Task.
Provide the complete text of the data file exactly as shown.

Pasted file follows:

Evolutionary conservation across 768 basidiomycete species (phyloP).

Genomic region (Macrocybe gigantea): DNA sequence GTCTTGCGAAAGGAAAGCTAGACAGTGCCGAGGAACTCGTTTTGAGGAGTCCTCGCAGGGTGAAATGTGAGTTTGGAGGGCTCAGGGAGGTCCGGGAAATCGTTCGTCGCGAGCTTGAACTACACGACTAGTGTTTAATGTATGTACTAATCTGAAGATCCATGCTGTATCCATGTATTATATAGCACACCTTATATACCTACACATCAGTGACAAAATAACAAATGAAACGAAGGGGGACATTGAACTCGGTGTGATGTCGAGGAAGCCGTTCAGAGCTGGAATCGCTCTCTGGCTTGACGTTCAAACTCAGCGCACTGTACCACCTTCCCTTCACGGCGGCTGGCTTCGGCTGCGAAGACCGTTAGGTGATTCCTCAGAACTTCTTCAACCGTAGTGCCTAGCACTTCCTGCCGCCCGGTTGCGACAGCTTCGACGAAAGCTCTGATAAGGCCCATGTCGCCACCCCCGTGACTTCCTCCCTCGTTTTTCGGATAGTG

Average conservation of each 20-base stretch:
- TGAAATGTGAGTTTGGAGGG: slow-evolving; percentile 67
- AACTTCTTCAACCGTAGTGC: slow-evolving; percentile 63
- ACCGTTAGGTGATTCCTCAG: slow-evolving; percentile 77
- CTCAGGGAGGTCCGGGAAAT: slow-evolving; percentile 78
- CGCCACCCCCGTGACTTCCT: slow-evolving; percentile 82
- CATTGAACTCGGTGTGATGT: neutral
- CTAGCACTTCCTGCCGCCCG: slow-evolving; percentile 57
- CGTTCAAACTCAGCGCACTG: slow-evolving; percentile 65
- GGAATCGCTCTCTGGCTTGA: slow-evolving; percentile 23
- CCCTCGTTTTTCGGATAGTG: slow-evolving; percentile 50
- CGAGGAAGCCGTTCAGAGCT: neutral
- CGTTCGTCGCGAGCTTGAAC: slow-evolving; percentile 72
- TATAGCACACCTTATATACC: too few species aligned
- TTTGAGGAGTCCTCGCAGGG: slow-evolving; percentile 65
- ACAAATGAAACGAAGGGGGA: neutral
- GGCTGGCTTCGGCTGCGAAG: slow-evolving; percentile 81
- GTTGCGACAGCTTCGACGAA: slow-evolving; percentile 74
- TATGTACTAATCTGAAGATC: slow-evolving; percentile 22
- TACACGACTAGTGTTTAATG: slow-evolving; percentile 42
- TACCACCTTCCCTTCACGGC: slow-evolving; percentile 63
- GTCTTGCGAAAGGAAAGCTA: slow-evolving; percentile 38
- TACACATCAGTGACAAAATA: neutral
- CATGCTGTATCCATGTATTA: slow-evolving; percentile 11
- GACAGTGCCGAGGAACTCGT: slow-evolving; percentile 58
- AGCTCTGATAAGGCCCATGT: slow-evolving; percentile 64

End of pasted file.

Evolutionary conservation across 768 basidiomycete species (phyloP).

Genomic region (Macrocybe gigantea): DNA sequence GTCTTGCGAAAGGAAAGCTAGACAGTGCCGAGGAACTCGTTTTGAGGAGTCCTCGCAGGGTGAAATGTGAGTTTGGAGGGCTCAGGGAGGTCCGGGAAATCGTTCGTCGCGAGCTTGAACTACACGACTAGTGTTTAATGTATGTACTAATCTGAAGATCCATGCTGTATCCATGTATTATATAGCACACCTTATATACCTACACATCAGTGACAAAATAACAAATGAAACGAAGGGGGACATTGAACTCGGTGTGATGTCGAGGAAGCCGTTCAGAGCTGGAATCGCTCTCTGGCTTGACGTTCAAACTCAGCGCACTGTACCACCTTCCCTTCACGGCGGCTGGCTTCGGCTGCGAAGACCGTTAGGTGATTCCTCAGAACTTCTTCAACCGTAGTGCCTAGCACTTCCTGCCGCCCGGTTGCGACAGCTTCGACGAAAGCTCTGATAAGGCCCATGTCGCCACCCCCGTGACTTCCTCCCTCGTTTTTCGGATAGTG

Average conservation of each 20-base stretch:
- TGAAATGTGAGTTTGGAGGG: slow-evolving; percentile 67
- AACTTCTTCAACCGTAGTGC: slow-evolving; percentile 63
- ACCGTTAGGTGATTCCTCAG: slow-evolving; percentile 77
- CTCAGGGAGGTCCGGGAAAT: slow-evolving; percentile 78
- CGCCACCCCCGTGACTTCCT: slow-evolving; percentile 82
- CATTGAACTCGGTGTGATGT: neutral
- CTAGCACTTCCTGCCGCCCG: slow-evolving; percentile 57
- CGTTCAAACTCAGCGCACTG: slow-evolving; percentile 65
- GGAATCGCTCTCTGGCTTGA: slow-evolving; percentile 23
- CCCTCGTTTTTCGGATAGTG: slow-evolving; percentile 50
- CGAGGAAGCCGTTCAGAGCT: neutral
- CGTTCGTCGCGAGCTTGAAC: slow-evolving; percentile 72
- TATAGCACACCTTATATACC: too few species aligned
- TTTGAGGAGTCCTCGCAGGG: slow-evolving; percentile 65
- ACAAATGAAACGAAGGGGGA: neutral
- GGCTGGCTTCGGCTGCGAAG: slow-evolving; percentile 81
- GTTGCGACAGCTTCGACGAA: slow-evolving; percentile 74
- TATGTACTAATCTGAAGATC: slow-evolving; percentile 22
- TACACGACTAGTGTTTAATG: slow-evolving; percentile 42
- TACCACCTTCCCTTCACGGC: slow-evolving; percentile 63
- GTCTTGCGAAAGGAAAGCTA: slow-evolving; percentile 38
- TACACATCAGTGACAAAATA: neutral
- CATGCTGTATCCATGTATTA: slow-evolving; percentile 11
- GACAGTGCCGAGGAACTCGT: slow-evolving; percentile 58
- AGCTCTGATAAGGCCCATGT: slow-evolving; percentile 64